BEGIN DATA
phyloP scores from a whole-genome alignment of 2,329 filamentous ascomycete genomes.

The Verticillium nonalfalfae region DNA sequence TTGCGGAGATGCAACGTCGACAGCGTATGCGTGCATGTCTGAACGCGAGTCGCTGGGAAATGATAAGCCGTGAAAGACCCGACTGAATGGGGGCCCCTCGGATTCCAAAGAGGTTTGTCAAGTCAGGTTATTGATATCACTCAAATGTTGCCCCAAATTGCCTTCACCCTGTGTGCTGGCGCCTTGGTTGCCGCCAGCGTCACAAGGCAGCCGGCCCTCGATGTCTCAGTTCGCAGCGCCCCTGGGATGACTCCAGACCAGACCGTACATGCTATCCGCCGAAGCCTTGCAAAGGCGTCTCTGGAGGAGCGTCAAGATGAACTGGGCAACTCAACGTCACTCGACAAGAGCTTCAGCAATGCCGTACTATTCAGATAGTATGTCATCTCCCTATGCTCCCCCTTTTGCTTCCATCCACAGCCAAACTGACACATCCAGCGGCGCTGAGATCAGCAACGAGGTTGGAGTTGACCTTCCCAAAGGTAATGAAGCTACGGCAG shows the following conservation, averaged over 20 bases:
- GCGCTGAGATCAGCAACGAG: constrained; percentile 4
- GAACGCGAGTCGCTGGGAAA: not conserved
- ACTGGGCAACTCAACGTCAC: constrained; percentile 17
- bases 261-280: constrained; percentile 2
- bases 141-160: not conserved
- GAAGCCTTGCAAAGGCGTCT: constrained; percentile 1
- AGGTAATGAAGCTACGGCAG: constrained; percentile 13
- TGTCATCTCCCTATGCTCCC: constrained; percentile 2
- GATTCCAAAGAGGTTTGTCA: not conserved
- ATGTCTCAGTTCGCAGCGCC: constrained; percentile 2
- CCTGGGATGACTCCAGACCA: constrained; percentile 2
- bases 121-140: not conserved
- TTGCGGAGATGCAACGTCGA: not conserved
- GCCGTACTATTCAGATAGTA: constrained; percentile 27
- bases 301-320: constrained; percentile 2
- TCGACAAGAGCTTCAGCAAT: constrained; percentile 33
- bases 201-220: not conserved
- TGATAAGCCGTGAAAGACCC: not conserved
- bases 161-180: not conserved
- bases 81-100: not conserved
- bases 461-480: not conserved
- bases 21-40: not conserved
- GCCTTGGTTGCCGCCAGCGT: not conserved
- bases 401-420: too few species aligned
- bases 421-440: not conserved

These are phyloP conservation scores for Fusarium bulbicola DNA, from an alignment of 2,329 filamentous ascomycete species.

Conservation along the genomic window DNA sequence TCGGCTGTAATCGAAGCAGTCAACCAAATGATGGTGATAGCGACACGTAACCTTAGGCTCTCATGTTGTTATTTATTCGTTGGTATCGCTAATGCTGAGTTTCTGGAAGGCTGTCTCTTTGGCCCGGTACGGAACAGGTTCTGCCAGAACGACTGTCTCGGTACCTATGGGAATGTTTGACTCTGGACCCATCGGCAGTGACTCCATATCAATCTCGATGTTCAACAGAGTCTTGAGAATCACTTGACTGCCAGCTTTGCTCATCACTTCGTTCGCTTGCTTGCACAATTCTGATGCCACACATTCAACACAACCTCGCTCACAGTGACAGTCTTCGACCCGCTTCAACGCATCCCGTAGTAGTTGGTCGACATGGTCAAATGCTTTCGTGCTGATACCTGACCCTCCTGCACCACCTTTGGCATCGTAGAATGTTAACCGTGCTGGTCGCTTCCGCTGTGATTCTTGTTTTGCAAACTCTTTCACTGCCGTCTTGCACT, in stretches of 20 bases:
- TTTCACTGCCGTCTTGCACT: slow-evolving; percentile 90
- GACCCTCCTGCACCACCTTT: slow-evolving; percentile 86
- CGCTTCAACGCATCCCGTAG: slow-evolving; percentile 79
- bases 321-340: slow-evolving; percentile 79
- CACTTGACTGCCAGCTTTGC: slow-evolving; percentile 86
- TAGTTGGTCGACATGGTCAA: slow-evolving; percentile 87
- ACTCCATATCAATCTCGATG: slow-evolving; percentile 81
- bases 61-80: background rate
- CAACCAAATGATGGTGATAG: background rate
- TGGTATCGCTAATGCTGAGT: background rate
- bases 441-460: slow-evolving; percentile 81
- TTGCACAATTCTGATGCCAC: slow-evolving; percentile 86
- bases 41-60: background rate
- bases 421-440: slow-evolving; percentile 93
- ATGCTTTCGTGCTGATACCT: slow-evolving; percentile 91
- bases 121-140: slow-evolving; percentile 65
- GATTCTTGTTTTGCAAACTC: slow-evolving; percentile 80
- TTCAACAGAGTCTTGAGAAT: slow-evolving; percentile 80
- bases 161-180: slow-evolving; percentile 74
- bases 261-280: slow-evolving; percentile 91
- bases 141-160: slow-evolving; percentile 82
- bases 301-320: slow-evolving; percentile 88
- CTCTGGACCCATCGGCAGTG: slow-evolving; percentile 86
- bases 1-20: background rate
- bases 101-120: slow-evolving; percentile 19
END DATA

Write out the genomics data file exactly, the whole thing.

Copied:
phyloP scores from a whole-genome alignment of 2,329 filamentous ascomycete genomes.

The Verticillium nonalfalfae region DNA sequence TTGCGGAGATGCAACGTCGACAGCGTATGCGTGCATGTCTGAACGCGAGTCGCTGGGAAATGATAAGCCGTGAAAGACCCGACTGAATGGGGGCCCCTCGGATTCCAAAGAGGTTTGTCAAGTCAGGTTATTGATATCACTCAAATGTTGCCCCAAATTGCCTTCACCCTGTGTGCTGGCGCCTTGGTTGCCGCCAGCGTCACAAGGCAGCCGGCCCTCGATGTCTCAGTTCGCAGCGCCCCTGGGATGACTCCAGACCAGACCGTACATGCTATCCGCCGAAGCCTTGCAAAGGCGTCTCTGGAGGAGCGTCAAGATGAACTGGGCAACTCAACGTCACTCGACAAGAGCTTCAGCAATGCCGTACTATTCAGATAGTATGTCATCTCCCTATGCTCCCCCTTTTGCTTCCATCCACAGCCAAACTGACACATCCAGCGGCGCTGAGATCAGCAACGAGGTTGGAGTTGACCTTCCCAAAGGTAATGAAGCTACGGCAG shows the following conservation, averaged over 20 bases:
- GCGCTGAGATCAGCAACGAG: constrained; percentile 4
- GAACGCGAGTCGCTGGGAAA: not conserved
- ACTGGGCAACTCAACGTCAC: constrained; percentile 17
- bases 261-280: constrained; percentile 2
- bases 141-160: not conserved
- GAAGCCTTGCAAAGGCGTCT: constrained; percentile 1
- AGGTAATGAAGCTACGGCAG: constrained; percentile 13
- TGTCATCTCCCTATGCTCCC: constrained; percentile 2
- GATTCCAAAGAGGTTTGTCA: not conserved
- ATGTCTCAGTTCGCAGCGCC: constrained; percentile 2
- CCTGGGATGACTCCAGACCA: constrained; percentile 2
- bases 121-140: not conserved
- TTGCGGAGATGCAACGTCGA: not conserved
- GCCGTACTATTCAGATAGTA: constrained; percentile 27
- bases 301-320: constrained; percentile 2
- TCGACAAGAGCTTCAGCAAT: constrained; percentile 33
- bases 201-220: not conserved
- TGATAAGCCGTGAAAGACCC: not conserved
- bases 161-180: not conserved
- bases 81-100: not conserved
- bases 461-480: not conserved
- bases 21-40: not conserved
- GCCTTGGTTGCCGCCAGCGT: not conserved
- bases 401-420: too few species aligned
- bases 421-440: not conserved

These are phyloP conservation scores for Fusarium bulbicola DNA, from an alignment of 2,329 filamentous ascomycete species.

Conservation along the genomic window DNA sequence TCGGCTGTAATCGAAGCAGTCAACCAAATGATGGTGATAGCGACACGTAACCTTAGGCTCTCATGTTGTTATTTATTCGTTGGTATCGCTAATGCTGAGTTTCTGGAAGGCTGTCTCTTTGGCCCGGTACGGAACAGGTTCTGCCAGAACGACTGTCTCGGTACCTATGGGAATGTTTGACTCTGGACCCATCGGCAGTGACTCCATATCAATCTCGATGTTCAACAGAGTCTTGAGAATCACTTGACTGCCAGCTTTGCTCATCACTTCGTTCGCTTGCTTGCACAATTCTGATGCCACACATTCAACACAACCTCGCTCACAGTGACAGTCTTCGACCCGCTTCAACGCATCCCGTAGTAGTTGGTCGACATGGTCAAATGCTTTCGTGCTGATACCTGACCCTCCTGCACCACCTTTGGCATCGTAGAATGTTAACCGTGCTGGTCGCTTCCGCTGTGATTCTTGTTTTGCAAACTCTTTCACTGCCGTCTTGCACT, in stretches of 20 bases:
- TTTCACTGCCGTCTTGCACT: slow-evolving; percentile 90
- GACCCTCCTGCACCACCTTT: slow-evolving; percentile 86
- CGCTTCAACGCATCCCGTAG: slow-evolving; percentile 79
- bases 321-340: slow-evolving; percentile 79
- CACTTGACTGCCAGCTTTGC: slow-evolving; percentile 86
- TAGTTGGTCGACATGGTCAA: slow-evolving; percentile 87
- ACTCCATATCAATCTCGATG: slow-evolving; percentile 81
- bases 61-80: background rate
- CAACCAAATGATGGTGATAG: background rate
- TGGTATCGCTAATGCTGAGT: background rate
- bases 441-460: slow-evolving; percentile 81
- TTGCACAATTCTGATGCCAC: slow-evolving; percentile 86
- bases 41-60: background rate
- bases 421-440: slow-evolving; percentile 93
- ATGCTTTCGTGCTGATACCT: slow-evolving; percentile 91
- bases 121-140: slow-evolving; percentile 65
- GATTCTTGTTTTGCAAACTC: slow-evolving; percentile 80
- TTCAACAGAGTCTTGAGAAT: slow-evolving; percentile 80
- bases 161-180: slow-evolving; percentile 74
- bases 261-280: slow-evolving; percentile 91
- bases 141-160: slow-evolving; percentile 82
- bases 301-320: slow-evolving; percentile 88
- CTCTGGACCCATCGGCAGTG: slow-evolving; percentile 86
- bases 1-20: background rate
- bases 101-120: slow-evolving; percentile 19